100-mile bike ride fundraiser set for Saturday

A team of about 12 cyclists will set out next weekend on a 100-mile bike ride from Oil City to Pittsburgh in honor of an Oil City native who was killed in Iraq in 2007.

The Foster 100: Oil to Iron event, which starts at 7 a.m. Saturday, Aug. 28, will raise money for and bring awareness to Team Foster, an organization that supplies military veterans with service dogs.

Team Foster was founded in 2014 in honor of U.S Army Capt. Erick Foster, who died in Balad, Iraq, in August 2007 of injuries sustained when his unit was attacked by insurgent small arms fire.

The goal of the organization is to support veterans.

“We are losing more than 20 veterans and service members every day to suicide,” said Nick Liermann, founder and executive director of Team Foster and a friend of Foster’s. “The government services that are in place are just inadequate.”

Post traumatic stress disorder and traumatic brain injury are the leading injuries for veterans since 9/11, said Liermann.

These injuries can cause a wide variety of symptoms, from vertigo and balance issues to depression.

“There is no one-size-fits-all solution,” said Liermann.

One option for veterans is the support of a service dog. The dogs can provide comfort, companionship and purpose, said Liermann.

Dogs can also be trained to wake veterans when they experience nightmares, warn them of oncoming panic attacks, and notify them when their blood sugar levels are off.

The support of a service dog is “such an elegant solution to such a complicated problem,” said Liermann. “I don’t know of a symptom that a veteran has that you can’t train a dog to address.”

But a service dog can cost $25,000 and take two years to train, said Liermann. That’s where Team Foster steps in.

Since 2014, Team Foster has supplied between 25 and 30 veterans with service dogs. It raises this money through the Oil to Iron 100-mile ride and similar events.

The Aug. 28 trek will start at Central Avenue in Oil City and end about nine hours later at the Soldiers and Sailors Museum in Pittsburgh.

“It is almost exactly 100 miles from where Erick (Foster) is buried in Oil City to The University of Pittsburgh to the very spot where we were commissioned to the Army,” said Liermann, who was commissioned at the same time as Foster. The two met while at the same ROTC (Reserve Officers Training Corps) in Pittsburgh.

Foster was born in 1978 and was the son of Bob and Barb Foster. The family lived on West First Street in Oil City and Erick Foster attended local schools before moving as a teenager to the Pittsburgh area with his family.

He was the grandson of Robert and Wilma Kellner, Mr. and Mrs. Taylor W. Foster, and the late Betty Foster.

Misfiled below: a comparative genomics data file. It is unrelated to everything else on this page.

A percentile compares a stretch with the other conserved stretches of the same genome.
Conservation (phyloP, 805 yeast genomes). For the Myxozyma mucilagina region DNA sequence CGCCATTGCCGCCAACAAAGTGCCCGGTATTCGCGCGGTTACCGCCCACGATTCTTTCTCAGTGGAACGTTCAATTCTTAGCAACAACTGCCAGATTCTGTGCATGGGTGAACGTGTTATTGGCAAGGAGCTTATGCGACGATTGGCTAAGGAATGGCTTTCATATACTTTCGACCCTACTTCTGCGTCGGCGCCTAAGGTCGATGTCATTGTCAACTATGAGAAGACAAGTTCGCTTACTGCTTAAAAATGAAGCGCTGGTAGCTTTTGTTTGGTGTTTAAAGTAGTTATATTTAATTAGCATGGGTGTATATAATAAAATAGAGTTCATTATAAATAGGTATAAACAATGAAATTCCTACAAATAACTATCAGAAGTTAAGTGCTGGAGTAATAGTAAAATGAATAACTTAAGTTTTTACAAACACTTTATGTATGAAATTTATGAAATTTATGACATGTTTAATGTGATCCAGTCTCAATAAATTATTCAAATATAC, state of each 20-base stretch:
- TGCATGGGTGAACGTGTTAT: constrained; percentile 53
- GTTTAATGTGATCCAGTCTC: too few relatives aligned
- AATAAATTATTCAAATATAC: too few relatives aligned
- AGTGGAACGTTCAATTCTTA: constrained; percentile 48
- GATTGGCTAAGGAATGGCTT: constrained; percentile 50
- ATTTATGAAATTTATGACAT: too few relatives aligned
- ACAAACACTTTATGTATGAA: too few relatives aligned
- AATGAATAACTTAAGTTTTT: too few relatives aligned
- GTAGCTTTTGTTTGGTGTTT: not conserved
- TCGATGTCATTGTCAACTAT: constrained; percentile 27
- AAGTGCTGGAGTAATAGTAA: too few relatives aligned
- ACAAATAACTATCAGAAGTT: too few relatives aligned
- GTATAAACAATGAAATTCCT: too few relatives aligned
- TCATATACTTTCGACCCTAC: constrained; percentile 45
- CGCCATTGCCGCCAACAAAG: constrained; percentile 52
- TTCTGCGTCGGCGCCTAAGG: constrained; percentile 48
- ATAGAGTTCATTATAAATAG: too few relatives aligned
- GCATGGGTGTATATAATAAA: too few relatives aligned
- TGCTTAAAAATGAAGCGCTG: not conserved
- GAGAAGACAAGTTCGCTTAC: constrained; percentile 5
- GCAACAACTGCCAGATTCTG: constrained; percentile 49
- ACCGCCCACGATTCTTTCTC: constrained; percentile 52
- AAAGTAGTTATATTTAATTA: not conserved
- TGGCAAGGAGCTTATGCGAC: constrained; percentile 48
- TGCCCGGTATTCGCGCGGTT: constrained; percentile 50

While a student at Duquesne University, he joined the Three Rivers ROTC. After graduation in 2000, he was commissioned as a second lieutenant.

Four years later he became his troop’s commander in the 82nd Airborne Division.

He first deployed to Iraq in 2004, and his platoon conducted more than 200 missions there.

Foster returned to the U.S. for more training and was deployed a second time to Iraq. During his deployment in 2007, he died while leading his troops on a hostage rescue mission against al-Qaida.

He is buried at Grove Hill Cemetery in Oil City.

“He was a big influence on me,” said Liermann. “Especially in terms of pushing myself mentally and physically, as well as taking care of our community.”

Team Foster and the 100-mile Oil to Iron ride is a way for Liermann and others to do just that.

The ride is by invitation only, but anyone can be part of the event during the week leading up to the ride. Participants in the virtual component of the ride can put in as many miles as they can.

While the team of cyclists set out to tackle 100 miles of steep terrain, those who logged miles the week before can join together for a 25-mile loop between Oil City and Franklin.

Oil to Iron is “about the awareness and the bringing things home,” said Liermann. “It’s really powerful and very sentimental to come home, so to speak, to Oil City.”

“We have been blown away and super grateful for the support from the community,” Liermann added. “Everyone in the community has really gone out of their way to show support. It means a lot to the organization and the family.”

The end of the ride will also be a homecoming visit for Liermann and others as they join Foster’s former Three Rivers ROTC battalion in Pittsburgh for food and fellowship. One of the cadets from Foster’s alumni battalion will join the group for the 100-mile ride.

More information about Team Foster can be found at www.teamfoster.com.